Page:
What can you do to make your farm safer?

Eleanor Kay ,
19 Jul 2019

Eleanor Kay is Scottish Land & Estate’s policy advisor for agriculture and forestry. Here, during Farm Safety Week, she explains some simple tips that all in the farming sector should adopt to make our farms safer places for you, your family and those who work for you. 

It’s no secret that, compared to other sectors, farming has one of the poorest safety records. However, it’s something we’re all guilty of ignoring until the worst happens closer to home. The latest Health and Safety Executive data on annual fatal injuries in agriculture, forestry and fishing for 2018/2019 show that in the UK there were 39 fatalities, 13 of which were in Scotland, compared to 8 in 2017/2018. In 2018 it was estimated that 13,000 workers in agriculture, forestry and fishing sustain an injury at work each year. 

Farm Safety Week

Farm Safety Week (15-19 July) is run by the Farm Safety Foundation. The ultimate aim of the Foundation is to have zero avoidable deaths on our farms. To achieve this, the Foundation works closely with partners in the industry to engage, educate and communicate strong and relatable farm safety messages. 

As we come to the end of Farm Safety Week, we must all consider their question, who would fill your boots? If you were out of action for harvest or lambing, let alone involved in a fatal or life-altering accident, who would take your place? The answer to that question can be daunting, but without a conscious effort to prioritise safety it could become a very real situation. We all know what the causes of farm deaths and injury are; livestock, machinery & equipment, and falls from height. Knowing this hasn’t led to the sector-wide behavioural and attitude changes that we need to see. 

This year’s Farm Safety Week has the following objectives

  • preserve and protect the physical and mental wellbeing of all those working and living in the farming community
  • encourage those in the industry to stop and think about their safety and wellbeing whilst working and living on farms and build personal and business resilience 
  • highlight good safety practices and share positive stories about living well and farming well
  • encourage action in the industry to drive a real behavioural change.

Mental Health

Physical injury is not the only risk of farming: long hours, time pressure and solitary working all impact on our mental health. As an industry, we have a collective responsibility to do something about the issue of poor mental health and the risk of suicide. Increased understanding, and discussions around mental health will, in time, reduce the discrimination experienced by those who have mental health issues. Help is available and more information can be found on the Yellow Wellies website.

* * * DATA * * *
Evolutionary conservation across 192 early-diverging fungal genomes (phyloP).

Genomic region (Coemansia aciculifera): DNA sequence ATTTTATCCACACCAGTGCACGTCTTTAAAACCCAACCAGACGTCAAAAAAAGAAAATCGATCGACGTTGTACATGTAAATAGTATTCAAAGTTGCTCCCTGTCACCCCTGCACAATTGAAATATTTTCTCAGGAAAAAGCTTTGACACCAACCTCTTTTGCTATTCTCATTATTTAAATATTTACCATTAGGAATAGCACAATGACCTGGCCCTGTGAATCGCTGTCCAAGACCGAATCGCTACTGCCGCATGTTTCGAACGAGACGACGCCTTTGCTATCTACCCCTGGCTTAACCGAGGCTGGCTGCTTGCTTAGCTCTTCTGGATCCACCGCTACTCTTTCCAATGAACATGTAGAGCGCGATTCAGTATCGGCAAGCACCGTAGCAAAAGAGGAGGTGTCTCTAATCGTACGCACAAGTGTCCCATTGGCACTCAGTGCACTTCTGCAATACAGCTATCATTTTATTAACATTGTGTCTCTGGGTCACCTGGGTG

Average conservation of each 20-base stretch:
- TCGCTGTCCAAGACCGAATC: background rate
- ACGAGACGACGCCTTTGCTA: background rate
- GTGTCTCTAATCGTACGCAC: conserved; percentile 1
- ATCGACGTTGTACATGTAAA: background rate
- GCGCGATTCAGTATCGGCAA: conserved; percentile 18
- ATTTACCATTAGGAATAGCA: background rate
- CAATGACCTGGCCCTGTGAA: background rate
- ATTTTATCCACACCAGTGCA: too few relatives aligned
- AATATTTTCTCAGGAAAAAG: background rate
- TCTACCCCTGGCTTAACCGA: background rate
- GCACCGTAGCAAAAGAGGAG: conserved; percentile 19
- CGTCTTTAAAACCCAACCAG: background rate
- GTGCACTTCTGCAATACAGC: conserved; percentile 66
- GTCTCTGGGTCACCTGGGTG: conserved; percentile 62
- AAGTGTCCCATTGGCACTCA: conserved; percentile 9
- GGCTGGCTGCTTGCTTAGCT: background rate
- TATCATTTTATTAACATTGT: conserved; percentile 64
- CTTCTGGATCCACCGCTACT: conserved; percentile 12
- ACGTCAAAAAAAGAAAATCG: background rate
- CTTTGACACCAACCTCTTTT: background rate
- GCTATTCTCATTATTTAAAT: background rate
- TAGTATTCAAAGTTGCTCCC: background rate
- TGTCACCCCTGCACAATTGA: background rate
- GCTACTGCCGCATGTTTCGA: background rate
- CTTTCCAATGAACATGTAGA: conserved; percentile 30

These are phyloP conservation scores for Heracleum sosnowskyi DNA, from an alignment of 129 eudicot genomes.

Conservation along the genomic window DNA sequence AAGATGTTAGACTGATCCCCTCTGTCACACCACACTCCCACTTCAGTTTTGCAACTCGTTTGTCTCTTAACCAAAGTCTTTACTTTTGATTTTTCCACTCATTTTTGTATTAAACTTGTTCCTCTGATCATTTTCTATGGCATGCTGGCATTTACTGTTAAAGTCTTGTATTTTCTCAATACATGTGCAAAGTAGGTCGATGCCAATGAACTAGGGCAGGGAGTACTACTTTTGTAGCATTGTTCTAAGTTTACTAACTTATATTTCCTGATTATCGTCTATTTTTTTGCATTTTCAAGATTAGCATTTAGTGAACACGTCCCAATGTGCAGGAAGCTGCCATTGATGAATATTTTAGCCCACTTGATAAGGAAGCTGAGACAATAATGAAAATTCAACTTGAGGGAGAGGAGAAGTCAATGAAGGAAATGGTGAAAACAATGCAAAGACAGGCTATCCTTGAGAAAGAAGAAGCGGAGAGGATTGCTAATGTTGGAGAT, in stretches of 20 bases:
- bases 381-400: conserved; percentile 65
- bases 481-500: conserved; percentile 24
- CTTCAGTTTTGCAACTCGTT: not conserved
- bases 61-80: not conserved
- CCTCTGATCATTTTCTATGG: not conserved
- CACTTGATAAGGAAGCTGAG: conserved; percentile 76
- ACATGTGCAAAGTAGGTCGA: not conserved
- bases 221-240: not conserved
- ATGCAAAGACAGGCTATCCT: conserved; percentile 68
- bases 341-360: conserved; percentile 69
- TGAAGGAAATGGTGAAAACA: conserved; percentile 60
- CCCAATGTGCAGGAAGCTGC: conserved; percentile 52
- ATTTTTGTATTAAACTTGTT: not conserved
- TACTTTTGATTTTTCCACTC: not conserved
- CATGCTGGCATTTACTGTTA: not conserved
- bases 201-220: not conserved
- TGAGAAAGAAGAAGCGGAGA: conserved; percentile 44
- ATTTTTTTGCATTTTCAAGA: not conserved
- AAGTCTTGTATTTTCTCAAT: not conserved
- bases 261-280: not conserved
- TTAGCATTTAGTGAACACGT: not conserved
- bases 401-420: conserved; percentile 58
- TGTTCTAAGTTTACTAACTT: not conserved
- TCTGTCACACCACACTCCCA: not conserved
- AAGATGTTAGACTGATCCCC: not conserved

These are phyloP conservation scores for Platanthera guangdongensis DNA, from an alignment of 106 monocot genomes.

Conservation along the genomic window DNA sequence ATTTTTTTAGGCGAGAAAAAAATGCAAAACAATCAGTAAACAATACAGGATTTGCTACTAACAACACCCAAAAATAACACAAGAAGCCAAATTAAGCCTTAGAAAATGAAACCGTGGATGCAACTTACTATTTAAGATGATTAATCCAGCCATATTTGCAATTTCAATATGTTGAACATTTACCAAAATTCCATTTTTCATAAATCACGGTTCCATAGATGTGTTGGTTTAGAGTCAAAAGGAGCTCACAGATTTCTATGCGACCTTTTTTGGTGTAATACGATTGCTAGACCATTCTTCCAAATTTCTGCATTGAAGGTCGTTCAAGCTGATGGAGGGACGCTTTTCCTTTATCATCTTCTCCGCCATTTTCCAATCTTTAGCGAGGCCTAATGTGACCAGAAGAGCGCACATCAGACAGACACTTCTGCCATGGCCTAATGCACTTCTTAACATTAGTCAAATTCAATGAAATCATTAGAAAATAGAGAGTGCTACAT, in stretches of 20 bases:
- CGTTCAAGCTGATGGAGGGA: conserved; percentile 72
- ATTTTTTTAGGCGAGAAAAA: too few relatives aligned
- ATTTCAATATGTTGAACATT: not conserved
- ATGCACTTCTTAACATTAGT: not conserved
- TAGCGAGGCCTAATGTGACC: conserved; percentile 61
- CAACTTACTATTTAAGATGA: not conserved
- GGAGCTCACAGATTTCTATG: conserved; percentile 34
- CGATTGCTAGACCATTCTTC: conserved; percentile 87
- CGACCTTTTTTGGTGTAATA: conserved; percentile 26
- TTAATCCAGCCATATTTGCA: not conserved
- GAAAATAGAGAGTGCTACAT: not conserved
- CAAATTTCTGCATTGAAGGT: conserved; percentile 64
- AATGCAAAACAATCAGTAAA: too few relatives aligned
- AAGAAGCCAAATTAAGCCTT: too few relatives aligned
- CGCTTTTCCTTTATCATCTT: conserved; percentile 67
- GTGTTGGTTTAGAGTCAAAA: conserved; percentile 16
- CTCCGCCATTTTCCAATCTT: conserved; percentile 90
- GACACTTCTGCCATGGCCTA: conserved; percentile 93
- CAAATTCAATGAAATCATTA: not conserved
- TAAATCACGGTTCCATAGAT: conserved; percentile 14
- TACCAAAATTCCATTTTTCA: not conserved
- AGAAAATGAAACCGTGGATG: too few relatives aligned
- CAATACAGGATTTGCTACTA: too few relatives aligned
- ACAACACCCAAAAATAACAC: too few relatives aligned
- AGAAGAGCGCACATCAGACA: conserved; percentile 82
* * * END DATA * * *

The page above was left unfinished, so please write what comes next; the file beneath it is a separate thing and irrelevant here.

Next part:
What can you do?

Fatal accidents are often forewarned by non-fatal accidents and near misses. Whilst all accidents on a farm should be recorded, this often isn’t the case and near misses tend to go unreported. Learning from these events offer the best chance to reduce the risk of fatal and non-fatal injury. 

As with many great challenges, the best way to start is by prioritising the risks and tackling the most pressing issue. Dealing with things one issue at a time makes it more manageable. It might start with wearing a hi-vis in the yard during harvest and encouraging the use of location sharing amongst the team.

By systematically dealing with the risks one by one your farm will become a safer place for you, your family, the people who work for you and visitors. 

Some tips

ATV Safety- Historically seatbelts in cars were viewed as optional, but we know better now. The same can’t be said for helmets on All-terrain Vehicles (ATV) and Utility Vehicles (UTVs) Too often in ATV accidents, “no helmet worn” is recorded as a contributing factor to the resulting injuries. Of course, a helmet can’t protect you from everything but why wouldn’t you protect your most valued asset! As a student I had a nasty ATV accident whilst lambing which resulted in a fractured wrist and a very sore head. A helmet wouldn’t have saved me from a fracture, but it would have reduced the hours spent having scans in A&E.

Lone Working- Farm work can involve a large amount of isolation and poor phone signal can make it even harder to stay connected. Location sharing for lone workers can be done via a phone application or more sophisticated personal alarms - there are systems to suit all types of work and ones which don’t rely on mobile phone signal. 

First Aid Training- Working in rural locations can mean the emergency response has a long distance to travel. Having staff trained in first aid and a fully stocked first aid kit could make all the difference in the event of an accident. Knowing the grid references for buildings or using what3words to pin point an exact location could also help. 

More information can be found on the Farm Safety Foundation, the Forest Industry Safety Accord (FISA) and the Health & Safety Executive